I will be living in this lovely teepee for the next 6 weeks.

This is what the teepee looks like on the inside

First meal that I cooked for the group- butternut squash, bean, and kale stew.

So to summarize my first week, I traveled almost 3500 miles across the Atlantic ocean, and I am now teaching yoga and volunteering on a permaculture farm in Portugal. I am excited for what the remaining weeks here have in store for me as I develop my yoga teaching, learn more about the farm, and further get to know the lovely group of people that I am working and living with.

Now as they say in Portuguese..... Ate a proxima vez!! (until next time!)

Athayoganushasanam is a sanskrit word which means yoga begins with discipline. It is the first sutra from Pantajalis yoga sutras and is a perfect theme to wrap up this series of posts and discuss my 4th and final week of yoga teacher training in Rishikesh, India. This final week of YTT definitely involved a lot of self discipline. By now the rigorous daily schedule had become second nature. Only a week of this continued schedule and the passing of the written and practical exam stood in the way of passing the course and becoming a certified yoga teacher. However one important lesson that was emphasized in our philosophy class was the idea of not becoming attached to the result. Yes we were all there to obtain our certification but we need not think, worry, or overemphasize that. Just be in the moment of each class and lesson and put 100% into the action of the present moment.

In one of our final meditation classes we were introduced to the So Hum mantra. It translates to "I am that" and it works by silently focusing on the breath. With each inhalation you silently say So and which exhalation you silently say Hum. I really enjoy this form of meditation because it allows me to focus internally and gives my wandering mind something to do as I develop my focus. I know that it will be an important part of my meditation practice.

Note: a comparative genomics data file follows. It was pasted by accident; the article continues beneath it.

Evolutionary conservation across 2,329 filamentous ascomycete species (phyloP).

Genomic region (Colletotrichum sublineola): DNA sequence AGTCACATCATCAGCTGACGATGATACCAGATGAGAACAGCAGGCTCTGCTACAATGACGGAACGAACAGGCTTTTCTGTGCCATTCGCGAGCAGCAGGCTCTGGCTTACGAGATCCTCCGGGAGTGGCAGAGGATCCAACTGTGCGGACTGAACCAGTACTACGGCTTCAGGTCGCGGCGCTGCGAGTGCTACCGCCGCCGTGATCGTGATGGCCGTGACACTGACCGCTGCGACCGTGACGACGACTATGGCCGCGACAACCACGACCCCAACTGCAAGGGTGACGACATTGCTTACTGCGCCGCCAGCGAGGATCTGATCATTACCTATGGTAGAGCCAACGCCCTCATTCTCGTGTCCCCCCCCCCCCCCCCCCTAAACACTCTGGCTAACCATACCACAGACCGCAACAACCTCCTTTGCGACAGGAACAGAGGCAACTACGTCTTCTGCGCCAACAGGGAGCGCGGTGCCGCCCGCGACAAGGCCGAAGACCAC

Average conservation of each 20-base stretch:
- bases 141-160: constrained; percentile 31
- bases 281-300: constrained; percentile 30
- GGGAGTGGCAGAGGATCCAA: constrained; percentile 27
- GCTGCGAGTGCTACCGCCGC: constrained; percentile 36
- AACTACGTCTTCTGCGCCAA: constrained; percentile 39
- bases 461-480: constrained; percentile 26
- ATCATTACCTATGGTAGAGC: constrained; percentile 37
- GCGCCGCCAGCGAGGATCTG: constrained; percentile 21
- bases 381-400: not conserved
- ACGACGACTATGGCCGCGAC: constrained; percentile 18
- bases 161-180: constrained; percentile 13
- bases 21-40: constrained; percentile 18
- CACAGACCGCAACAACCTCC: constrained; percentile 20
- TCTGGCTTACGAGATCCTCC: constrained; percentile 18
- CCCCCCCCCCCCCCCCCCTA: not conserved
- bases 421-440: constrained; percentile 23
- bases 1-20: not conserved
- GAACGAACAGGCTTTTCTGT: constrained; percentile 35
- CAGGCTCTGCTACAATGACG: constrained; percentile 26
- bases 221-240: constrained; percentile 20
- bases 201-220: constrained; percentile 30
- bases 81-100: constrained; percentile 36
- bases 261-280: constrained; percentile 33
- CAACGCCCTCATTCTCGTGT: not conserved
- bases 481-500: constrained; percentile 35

At the start of the teacher training we were asked to write down our intention and what we hoped to gain from the course. I wrote that I wanted to gain the confidence and knowledge to teach a full yoga class. What I liked about the course is that we began to develop these skills very early on. In just a months time I went from barely being able to stumble through a mantra when randomly called on to lead the class through the beginning of class mantras and OMs, to finally teaching a full 1 hour long vinyasa flow class with mantra, pranayama, and meditative relaxation.

Now this isn't to say that teaching the class was easy. It was definitely challenging. I spent hours preparing and rehearsing my sequence using all of the tools and techniques I had learned during the month long training. However I was a lot more skilled and confident in the teaching then I would have ever been without the course. Now as I move forward as both a yoga teacher and a yoga student I must remember to stay focused and disciplined in my own personal development. Overall what I have come to realize is that the ending of the course is really a beginning. A 200 hour yoga teaching course only gives a surface level overview or foundation into yoga. It is important to continue to process of learning, practicing, and studying.